Fall 1981 • Vol. III No. 4 Fiction |

My Warszawa

Agent-provocateur. In room 371 of the Hotel Europejski in Warsaw a bellboy in a tight-fitting uniform is asking Carl Walser a question. In English. But it is not an English Carl or Judith can understand—like Polish it slips and hisses on the tongue, and flows past their heads too rapidly. Does he want a larger tip, Judith thinks, shocked and angered (for she has brought to Poland hazy but stubborn ideals about the "people"), is he offering them a service of some kind—? Her mind hits upon, and immediately discards, one or two possibilities. The bellboy is not a boy, he is perhaps thirty years old. His lips stretch in a quick unconvincing smile, as if he is in the presence of fools or deaf-mutes; his short blunt nicotine-stained fingers make an appeal that is both prayerlike and impatient. As he repeats his question to Carl—only to Carl, he ignores Judith—Judith cannot stop herself from observing that his skin is unpleasantly oily, his teeth are crooked, his eyes are sligh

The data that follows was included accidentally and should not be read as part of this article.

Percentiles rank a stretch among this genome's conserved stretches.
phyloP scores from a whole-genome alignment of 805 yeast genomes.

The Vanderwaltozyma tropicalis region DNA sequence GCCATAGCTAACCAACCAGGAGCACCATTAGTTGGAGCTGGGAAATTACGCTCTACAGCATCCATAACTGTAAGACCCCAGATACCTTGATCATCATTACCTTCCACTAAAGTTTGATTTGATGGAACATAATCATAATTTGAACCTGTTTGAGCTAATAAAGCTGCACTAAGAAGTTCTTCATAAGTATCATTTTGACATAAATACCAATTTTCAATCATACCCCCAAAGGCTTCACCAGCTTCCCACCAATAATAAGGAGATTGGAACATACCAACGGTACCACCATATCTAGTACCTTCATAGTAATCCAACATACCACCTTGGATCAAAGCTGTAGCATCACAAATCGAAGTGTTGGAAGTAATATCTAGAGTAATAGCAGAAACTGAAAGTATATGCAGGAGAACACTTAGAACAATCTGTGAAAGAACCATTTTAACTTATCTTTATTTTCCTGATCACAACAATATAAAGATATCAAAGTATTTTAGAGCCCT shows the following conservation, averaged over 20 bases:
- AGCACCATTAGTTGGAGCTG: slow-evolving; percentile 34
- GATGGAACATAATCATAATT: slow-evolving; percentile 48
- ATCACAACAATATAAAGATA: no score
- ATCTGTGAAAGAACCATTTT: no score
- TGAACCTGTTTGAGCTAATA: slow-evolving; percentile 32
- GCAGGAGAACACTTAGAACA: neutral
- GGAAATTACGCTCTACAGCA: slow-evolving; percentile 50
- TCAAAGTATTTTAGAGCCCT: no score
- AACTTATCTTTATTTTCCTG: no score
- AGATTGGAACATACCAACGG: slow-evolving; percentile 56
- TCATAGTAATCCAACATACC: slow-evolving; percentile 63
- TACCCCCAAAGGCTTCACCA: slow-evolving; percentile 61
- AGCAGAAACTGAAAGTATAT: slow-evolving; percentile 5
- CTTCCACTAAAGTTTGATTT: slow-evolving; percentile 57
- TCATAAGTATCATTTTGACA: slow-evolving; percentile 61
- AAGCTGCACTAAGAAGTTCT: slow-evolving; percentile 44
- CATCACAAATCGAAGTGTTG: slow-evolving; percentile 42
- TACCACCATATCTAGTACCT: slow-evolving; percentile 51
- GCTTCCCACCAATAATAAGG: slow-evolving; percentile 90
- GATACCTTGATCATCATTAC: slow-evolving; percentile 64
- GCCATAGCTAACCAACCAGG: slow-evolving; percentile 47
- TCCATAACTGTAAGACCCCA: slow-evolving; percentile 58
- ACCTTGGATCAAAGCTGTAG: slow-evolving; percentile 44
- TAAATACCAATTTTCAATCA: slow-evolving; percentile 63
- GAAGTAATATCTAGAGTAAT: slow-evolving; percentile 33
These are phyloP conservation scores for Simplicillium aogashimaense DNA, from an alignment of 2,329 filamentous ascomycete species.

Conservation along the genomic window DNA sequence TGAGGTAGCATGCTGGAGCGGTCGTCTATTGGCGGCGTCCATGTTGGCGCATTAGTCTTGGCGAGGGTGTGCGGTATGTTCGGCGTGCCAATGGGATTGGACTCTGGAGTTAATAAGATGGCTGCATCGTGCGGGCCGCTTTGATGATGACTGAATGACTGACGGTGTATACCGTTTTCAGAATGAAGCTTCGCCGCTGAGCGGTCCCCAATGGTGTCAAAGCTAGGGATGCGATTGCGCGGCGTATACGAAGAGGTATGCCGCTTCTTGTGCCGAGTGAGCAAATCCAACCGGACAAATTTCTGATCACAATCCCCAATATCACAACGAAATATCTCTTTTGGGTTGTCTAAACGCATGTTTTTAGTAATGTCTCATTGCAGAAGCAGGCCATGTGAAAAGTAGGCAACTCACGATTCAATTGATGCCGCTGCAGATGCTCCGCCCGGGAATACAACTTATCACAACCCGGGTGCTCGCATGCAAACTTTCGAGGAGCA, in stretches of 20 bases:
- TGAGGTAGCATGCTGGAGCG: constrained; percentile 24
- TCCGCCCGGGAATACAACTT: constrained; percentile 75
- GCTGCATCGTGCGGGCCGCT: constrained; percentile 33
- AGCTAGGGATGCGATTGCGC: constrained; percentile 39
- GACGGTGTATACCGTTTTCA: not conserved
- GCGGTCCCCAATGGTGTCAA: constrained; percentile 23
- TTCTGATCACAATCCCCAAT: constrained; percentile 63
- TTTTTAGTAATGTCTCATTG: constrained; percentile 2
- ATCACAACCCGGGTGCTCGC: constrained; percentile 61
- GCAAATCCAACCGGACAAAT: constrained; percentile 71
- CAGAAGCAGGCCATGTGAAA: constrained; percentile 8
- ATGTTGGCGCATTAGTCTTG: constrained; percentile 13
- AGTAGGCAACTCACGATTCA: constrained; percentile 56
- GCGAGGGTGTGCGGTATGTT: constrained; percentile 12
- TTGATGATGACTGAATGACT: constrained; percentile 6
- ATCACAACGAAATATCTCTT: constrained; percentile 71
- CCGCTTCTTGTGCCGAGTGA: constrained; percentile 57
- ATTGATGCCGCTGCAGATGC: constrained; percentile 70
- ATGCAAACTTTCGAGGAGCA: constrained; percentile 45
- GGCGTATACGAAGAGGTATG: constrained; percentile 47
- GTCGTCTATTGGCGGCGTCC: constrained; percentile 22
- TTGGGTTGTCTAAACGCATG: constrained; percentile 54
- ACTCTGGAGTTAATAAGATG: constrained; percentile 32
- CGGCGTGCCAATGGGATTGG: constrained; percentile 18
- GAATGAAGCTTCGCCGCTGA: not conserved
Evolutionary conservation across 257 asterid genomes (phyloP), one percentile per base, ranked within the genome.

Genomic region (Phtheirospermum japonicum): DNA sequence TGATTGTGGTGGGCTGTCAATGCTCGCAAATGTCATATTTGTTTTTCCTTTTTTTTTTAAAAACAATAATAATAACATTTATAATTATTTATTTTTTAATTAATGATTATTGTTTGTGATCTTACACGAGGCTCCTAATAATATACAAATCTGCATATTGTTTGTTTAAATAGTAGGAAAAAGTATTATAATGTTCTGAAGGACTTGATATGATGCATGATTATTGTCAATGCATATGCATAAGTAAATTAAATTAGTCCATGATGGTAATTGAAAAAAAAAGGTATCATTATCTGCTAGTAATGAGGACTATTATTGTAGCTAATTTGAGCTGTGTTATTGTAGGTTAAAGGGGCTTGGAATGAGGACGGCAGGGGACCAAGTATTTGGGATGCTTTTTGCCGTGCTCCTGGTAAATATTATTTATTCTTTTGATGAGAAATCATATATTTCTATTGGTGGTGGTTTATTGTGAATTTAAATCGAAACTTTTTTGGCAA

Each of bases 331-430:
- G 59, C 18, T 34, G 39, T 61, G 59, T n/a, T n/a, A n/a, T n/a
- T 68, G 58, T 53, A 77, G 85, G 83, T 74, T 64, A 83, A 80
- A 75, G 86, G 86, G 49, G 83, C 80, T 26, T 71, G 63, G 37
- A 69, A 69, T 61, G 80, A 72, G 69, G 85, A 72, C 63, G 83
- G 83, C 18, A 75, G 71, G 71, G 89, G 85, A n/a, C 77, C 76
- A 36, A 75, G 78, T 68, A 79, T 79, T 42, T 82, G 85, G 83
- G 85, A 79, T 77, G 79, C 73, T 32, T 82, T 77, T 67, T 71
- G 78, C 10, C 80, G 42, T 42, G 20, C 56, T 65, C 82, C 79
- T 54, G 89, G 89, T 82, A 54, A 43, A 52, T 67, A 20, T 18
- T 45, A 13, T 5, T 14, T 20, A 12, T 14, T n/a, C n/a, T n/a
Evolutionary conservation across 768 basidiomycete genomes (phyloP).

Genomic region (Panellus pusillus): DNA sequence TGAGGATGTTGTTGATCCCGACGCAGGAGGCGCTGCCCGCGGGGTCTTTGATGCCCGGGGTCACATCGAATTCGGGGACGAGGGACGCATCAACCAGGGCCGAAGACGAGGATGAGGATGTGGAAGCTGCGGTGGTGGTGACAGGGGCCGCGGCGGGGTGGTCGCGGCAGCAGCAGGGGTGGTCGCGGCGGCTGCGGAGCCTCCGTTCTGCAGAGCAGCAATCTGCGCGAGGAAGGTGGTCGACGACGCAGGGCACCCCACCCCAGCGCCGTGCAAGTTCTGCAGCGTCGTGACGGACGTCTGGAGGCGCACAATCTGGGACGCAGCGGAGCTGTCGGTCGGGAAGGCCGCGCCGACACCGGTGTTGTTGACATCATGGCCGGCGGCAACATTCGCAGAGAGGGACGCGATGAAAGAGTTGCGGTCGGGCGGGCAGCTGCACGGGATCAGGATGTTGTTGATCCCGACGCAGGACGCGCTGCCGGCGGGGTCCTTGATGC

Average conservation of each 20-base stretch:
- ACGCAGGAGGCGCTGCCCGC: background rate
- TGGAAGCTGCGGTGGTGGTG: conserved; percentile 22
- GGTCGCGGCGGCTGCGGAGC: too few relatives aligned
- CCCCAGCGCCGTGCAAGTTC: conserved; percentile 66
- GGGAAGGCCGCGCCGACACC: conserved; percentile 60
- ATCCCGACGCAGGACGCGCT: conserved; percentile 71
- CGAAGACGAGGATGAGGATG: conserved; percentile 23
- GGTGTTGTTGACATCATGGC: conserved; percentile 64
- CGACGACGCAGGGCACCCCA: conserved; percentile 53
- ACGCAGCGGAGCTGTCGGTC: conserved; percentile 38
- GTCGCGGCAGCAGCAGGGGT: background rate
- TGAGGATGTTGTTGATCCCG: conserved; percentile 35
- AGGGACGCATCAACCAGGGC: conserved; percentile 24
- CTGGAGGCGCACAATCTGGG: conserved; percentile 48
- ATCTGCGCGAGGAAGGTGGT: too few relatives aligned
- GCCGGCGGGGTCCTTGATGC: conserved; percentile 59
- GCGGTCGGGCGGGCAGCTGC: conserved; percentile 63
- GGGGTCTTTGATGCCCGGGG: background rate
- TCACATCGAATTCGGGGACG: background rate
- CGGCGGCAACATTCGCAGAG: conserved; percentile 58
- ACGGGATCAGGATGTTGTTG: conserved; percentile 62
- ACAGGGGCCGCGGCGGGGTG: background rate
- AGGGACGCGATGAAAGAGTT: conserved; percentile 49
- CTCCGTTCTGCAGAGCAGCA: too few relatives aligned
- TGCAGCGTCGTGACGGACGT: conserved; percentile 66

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Joyce Carol Oates is a recipient of the National Medal of Humanities, the National Book Critics Circle Ivan Sandrof Lifetime Achievement Award, the National Book Award, and the PEN/Malamud Award for Excellence in Short Fiction, and has been nominated for the Pulitzer Prize. She has written some of the most enduring fiction of our time, including We Were the Mulvaneys; Blonde, which was nominated for the National Book Award; and the New York Times bestseller The Accursed. Her memoir The Lost Landscape was published by Ecco in September 2015. She is the Roger S. Berlind Distinguished Professor of the Humanities at Princeton University and has been a member of the American Academy of Arts and Letters since 1978.

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Agent-provocateur. In room 371 of the Hotel Europejski in Warsaw a bellboy in a tight-fitting uniform is asking Carl Walser a question. In English. But it is not an English […]

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